Version control is a well-established concept in most software languages and platforms, and is one of the key enablers for efficient Agile development. At its heart, version control focuses on one core concept: tracking changes to files over time.
Version control becomes an enabler for development teams to work faster and smarter by:
being a single ‘source of truth’ for the team
enabling parallel development streams by allowing developers to work on changes in isolation, without the environment changing underneath them
providing tools to identify and resolve file conflicts
maintaining a full audit trail for every stage of the development cycle
facilitating collaboration and code review
making it easy to maintain and deploy different versions of code across test, staging, and production environments.
Salesforce teams who use version control release higher quality code more frequently, introduce fewer bugs, maintain better reporting and visibility, and have a better ability to roll back changes.
This translates to a better relationship with their end users, and faster project delivery. As the Salesforce modules on Application Lifecycle Management put it: “Using version control is considered to be a general best practice for software development…and ensures a quality development process."
Picking a version control system
The first step to implementing version control is choosing which system to use. A few common types are Perforce, Subversion (SVN), Mercurial, and Git. The choice of system will have a big impact on the process and tools available to the team.
Luckily, it’s a simple choice for Salesforce development. In recent years, Git has established itself as the de facto version control system. Git is used by millions of developers around the world and is the recommended system for all Salesforce development teams.
Although there are many services providers for Git-based version control, there are three clear market leaders:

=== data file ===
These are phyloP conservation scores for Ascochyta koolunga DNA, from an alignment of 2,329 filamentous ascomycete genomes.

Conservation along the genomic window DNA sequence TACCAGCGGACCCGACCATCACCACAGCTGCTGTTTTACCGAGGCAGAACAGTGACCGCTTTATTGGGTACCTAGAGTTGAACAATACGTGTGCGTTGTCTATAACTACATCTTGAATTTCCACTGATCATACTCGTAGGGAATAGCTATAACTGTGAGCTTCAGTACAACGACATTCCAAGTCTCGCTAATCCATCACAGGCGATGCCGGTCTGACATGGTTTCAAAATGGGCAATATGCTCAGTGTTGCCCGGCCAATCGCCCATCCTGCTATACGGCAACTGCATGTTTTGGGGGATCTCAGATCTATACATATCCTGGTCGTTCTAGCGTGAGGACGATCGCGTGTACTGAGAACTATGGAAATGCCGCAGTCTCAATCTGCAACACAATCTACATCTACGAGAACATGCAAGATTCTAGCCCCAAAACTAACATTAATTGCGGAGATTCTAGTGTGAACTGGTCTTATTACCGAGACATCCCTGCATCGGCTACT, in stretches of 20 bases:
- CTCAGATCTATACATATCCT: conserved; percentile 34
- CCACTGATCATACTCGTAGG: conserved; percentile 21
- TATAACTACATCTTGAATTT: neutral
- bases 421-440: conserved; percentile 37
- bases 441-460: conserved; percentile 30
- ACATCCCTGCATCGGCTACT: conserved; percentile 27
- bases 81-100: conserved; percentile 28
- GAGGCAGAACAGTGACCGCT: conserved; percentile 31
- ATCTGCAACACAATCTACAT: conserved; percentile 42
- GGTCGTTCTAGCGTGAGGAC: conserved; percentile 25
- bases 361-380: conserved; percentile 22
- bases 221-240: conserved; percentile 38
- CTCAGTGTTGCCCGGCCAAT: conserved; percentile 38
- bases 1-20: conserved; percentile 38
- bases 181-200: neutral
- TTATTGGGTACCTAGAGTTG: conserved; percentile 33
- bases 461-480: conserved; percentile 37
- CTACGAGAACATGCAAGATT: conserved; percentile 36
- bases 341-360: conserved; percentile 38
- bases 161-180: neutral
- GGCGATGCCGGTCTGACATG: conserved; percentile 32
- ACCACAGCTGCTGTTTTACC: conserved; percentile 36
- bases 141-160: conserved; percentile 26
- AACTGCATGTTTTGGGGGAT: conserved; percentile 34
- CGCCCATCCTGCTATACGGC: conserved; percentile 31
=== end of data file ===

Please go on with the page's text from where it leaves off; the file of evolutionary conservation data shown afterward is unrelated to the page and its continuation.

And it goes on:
All three provide a mature and effective platform for Salesforce development. Which provider to use will come down to personal preference and the specific needs of the team.
On-premise vs hosted
Most version control systems have the option of running either as a hosted service, where the provider manages the hosting and provision of the software for you, or running locally on your own systems, which is known as on-premise.
Hosted version control provides greater flexibility, stability, and ease of setup. On-premise has the advantage of more discrete data control, but that is offset against the additional cost, configuration, and infrastructure investment required to set up and maintain it.
For the vast majority of Salesforce teams, the hosted version of a version control system is the better choice. The established Git providers are trusted by some of the largest companies in the world and have extremely robust data protection and uptime policies. If opting for an on-premise solution, it is worth considering the additional costs, and how access to hosted systems, such as Salesforce or Gearset, will be managed through corporate firewalls.
Gearset supports connections to both hosted and on-premise version control systems. You can connect these in the Source Control and Services screen within Gearset.